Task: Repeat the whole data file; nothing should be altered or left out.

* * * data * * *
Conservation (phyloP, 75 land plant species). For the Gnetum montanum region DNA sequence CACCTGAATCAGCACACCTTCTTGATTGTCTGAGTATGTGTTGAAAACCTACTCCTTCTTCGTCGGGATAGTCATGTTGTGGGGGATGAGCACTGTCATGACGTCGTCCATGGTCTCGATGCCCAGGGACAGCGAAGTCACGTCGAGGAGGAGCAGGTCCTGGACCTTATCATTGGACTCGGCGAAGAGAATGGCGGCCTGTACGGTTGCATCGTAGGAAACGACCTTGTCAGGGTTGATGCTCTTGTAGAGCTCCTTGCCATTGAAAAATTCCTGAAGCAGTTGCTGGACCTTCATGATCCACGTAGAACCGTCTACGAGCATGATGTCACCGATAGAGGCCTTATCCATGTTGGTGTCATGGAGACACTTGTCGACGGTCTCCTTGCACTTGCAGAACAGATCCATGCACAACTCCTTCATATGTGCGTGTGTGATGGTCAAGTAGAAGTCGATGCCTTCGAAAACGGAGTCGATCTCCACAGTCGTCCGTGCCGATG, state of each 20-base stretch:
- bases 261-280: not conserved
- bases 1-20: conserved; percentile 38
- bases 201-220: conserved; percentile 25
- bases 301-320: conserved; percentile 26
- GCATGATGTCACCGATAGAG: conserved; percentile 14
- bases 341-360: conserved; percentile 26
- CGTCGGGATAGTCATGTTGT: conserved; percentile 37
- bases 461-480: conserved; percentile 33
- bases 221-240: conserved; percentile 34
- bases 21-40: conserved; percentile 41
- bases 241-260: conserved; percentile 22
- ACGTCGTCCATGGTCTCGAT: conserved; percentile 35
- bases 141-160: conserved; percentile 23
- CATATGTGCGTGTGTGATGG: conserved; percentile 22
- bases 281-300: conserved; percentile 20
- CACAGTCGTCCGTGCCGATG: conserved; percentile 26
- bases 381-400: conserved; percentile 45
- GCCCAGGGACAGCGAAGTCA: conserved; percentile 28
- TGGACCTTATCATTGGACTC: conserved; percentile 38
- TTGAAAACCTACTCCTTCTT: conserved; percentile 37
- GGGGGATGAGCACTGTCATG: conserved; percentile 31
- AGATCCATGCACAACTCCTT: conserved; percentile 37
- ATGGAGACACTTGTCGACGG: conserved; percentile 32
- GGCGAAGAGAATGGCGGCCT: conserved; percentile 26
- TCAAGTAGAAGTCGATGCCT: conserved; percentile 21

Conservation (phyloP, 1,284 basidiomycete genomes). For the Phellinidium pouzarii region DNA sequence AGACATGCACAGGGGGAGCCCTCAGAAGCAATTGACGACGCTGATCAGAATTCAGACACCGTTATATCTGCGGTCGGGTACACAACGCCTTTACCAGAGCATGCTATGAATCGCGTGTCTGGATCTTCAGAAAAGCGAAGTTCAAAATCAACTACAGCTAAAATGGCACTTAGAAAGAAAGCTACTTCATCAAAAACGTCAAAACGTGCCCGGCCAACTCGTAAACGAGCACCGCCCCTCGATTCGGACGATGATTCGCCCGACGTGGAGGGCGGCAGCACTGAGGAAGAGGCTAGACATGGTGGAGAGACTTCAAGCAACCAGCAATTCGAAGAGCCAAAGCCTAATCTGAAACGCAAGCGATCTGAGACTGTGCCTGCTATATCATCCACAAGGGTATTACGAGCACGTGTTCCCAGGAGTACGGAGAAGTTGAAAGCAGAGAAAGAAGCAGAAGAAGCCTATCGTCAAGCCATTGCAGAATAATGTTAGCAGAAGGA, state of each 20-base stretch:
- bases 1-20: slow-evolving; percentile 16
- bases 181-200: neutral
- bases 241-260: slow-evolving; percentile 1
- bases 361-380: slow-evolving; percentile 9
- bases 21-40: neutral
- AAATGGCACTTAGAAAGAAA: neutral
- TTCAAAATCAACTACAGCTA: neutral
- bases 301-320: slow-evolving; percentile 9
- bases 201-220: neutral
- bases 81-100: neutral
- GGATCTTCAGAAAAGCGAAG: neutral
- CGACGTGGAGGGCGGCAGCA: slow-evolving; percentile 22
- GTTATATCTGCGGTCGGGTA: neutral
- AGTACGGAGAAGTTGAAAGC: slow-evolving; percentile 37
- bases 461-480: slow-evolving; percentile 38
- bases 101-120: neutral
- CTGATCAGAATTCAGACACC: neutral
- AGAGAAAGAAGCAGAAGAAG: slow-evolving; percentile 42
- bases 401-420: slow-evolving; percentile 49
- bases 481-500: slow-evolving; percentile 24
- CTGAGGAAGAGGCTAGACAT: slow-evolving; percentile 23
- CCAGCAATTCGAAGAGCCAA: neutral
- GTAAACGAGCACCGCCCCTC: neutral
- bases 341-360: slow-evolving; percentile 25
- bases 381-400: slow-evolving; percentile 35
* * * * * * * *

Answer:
Conservation (phyloP, 75 land plant species). For the Gnetum montanum region DNA sequence CACCTGAATCAGCACACCTTCTTGATTGTCTGAGTATGTGTTGAAAACCTACTCCTTCTTCGTCGGGATAGTCATGTTGTGGGGGATGAGCACTGTCATGACGTCGTCCATGGTCTCGATGCCCAGGGACAGCGAAGTCACGTCGAGGAGGAGCAGGTCCTGGACCTTATCATTGGACTCGGCGAAGAGAATGGCGGCCTGTACGGTTGCATCGTAGGAAACGACCTTGTCAGGGTTGATGCTCTTGTAGAGCTCCTTGCCATTGAAAAATTCCTGAAGCAGTTGCTGGACCTTCATGATCCACGTAGAACCGTCTACGAGCATGATGTCACCGATAGAGGCCTTATCCATGTTGGTGTCATGGAGACACTTGTCGACGGTCTCCTTGCACTTGCAGAACAGATCCATGCACAACTCCTTCATATGTGCGTGTGTGATGGTCAAGTAGAAGTCGATGCCTTCGAAAACGGAGTCGATCTCCACAGTCGTCCGTGCCGATG, state of each 20-base stretch:
- bases 261-280: not conserved
- bases 1-20: conserved; percentile 38
- bases 201-220: conserved; percentile 25
- bases 301-320: conserved; percentile 26
- GCATGATGTCACCGATAGAG: conserved; percentile 14
- bases 341-360: conserved; percentile 26
- CGTCGGGATAGTCATGTTGT: conserved; percentile 37
- bases 461-480: conserved; percentile 33
- bases 221-240: conserved; percentile 34
- bases 21-40: conserved; percentile 41
- bases 241-260: conserved; percentile 22
- ACGTCGTCCATGGTCTCGAT: conserved; percentile 35
- bases 141-160: conserved; percentile 23
- CATATGTGCGTGTGTGATGG: conserved; percentile 22
- bases 281-300: conserved; percentile 20
- CACAGTCGTCCGTGCCGATG: conserved; percentile 26
- bases 381-400: conserved; percentile 45
- GCCCAGGGACAGCGAAGTCA: conserved; percentile 28
- TGGACCTTATCATTGGACTC: conserved; percentile 38
- TTGAAAACCTACTCCTTCTT: conserved; percentile 37
- GGGGGATGAGCACTGTCATG: conserved; percentile 31
- AGATCCATGCACAACTCCTT: conserved; percentile 37
- ATGGAGACACTTGTCGACGG: conserved; percentile 32
- GGCGAAGAGAATGGCGGCCT: conserved; percentile 26
- TCAAGTAGAAGTCGATGCCT: conserved; percentile 21

Conservation (phyloP, 1,284 basidiomycete genomes). For the Phellinidium pouzarii region DNA sequence AGACATGCACAGGGGGAGCCCTCAGAAGCAATTGACGACGCTGATCAGAATTCAGACACCGTTATATCTGCGGTCGGGTACACAACGCCTTTACCAGAGCATGCTATGAATCGCGTGTCTGGATCTTCAGAAAAGCGAAGTTCAAAATCAACTACAGCTAAAATGGCACTTAGAAAGAAAGCTACTTCATCAAAAACGTCAAAACGTGCCCGGCCAACTCGTAAACGAGCACCGCCCCTCGATTCGGACGATGATTCGCCCGACGTGGAGGGCGGCAGCACTGAGGAAGAGGCTAGACATGGTGGAGAGACTTCAAGCAACCAGCAATTCGAAGAGCCAAAGCCTAATCTGAAACGCAAGCGATCTGAGACTGTGCCTGCTATATCATCCACAAGGGTATTACGAGCACGTGTTCCCAGGAGTACGGAGAAGTTGAAAGCAGAGAAAGAAGCAGAAGAAGCCTATCGTCAAGCCATTGCAGAATAATGTTAGCAGAAGGA, state of each 20-base stretch:
- bases 1-20: slow-evolving; percentile 16
- bases 181-200: neutral
- bases 241-260: slow-evolving; percentile 1
- bases 361-380: slow-evolving; percentile 9
- bases 21-40: neutral
- AAATGGCACTTAGAAAGAAA: neutral
- TTCAAAATCAACTACAGCTA: neutral
- bases 301-320: slow-evolving; percentile 9
- bases 201-220: neutral
- bases 81-100: neutral
- GGATCTTCAGAAAAGCGAAG: neutral
- CGACGTGGAGGGCGGCAGCA: slow-evolving; percentile 22
- GTTATATCTGCGGTCGGGTA: neutral
- AGTACGGAGAAGTTGAAAGC: slow-evolving; percentile 37
- bases 461-480: slow-evolving; percentile 38
- bases 101-120: neutral
- CTGATCAGAATTCAGACACC: neutral
- AGAGAAAGAAGCAGAAGAAG: slow-evolving; percentile 42
- bases 401-420: slow-evolving; percentile 49
- bases 481-500: slow-evolving; percentile 24
- CTGAGGAAGAGGCTAGACAT: slow-evolving; percentile 23
- CCAGCAATTCGAAGAGCCAA: neutral
- GTAAACGAGCACCGCCCCTC: neutral
- bases 341-360: slow-evolving; percentile 25
- bases 381-400: slow-evolving; percentile 35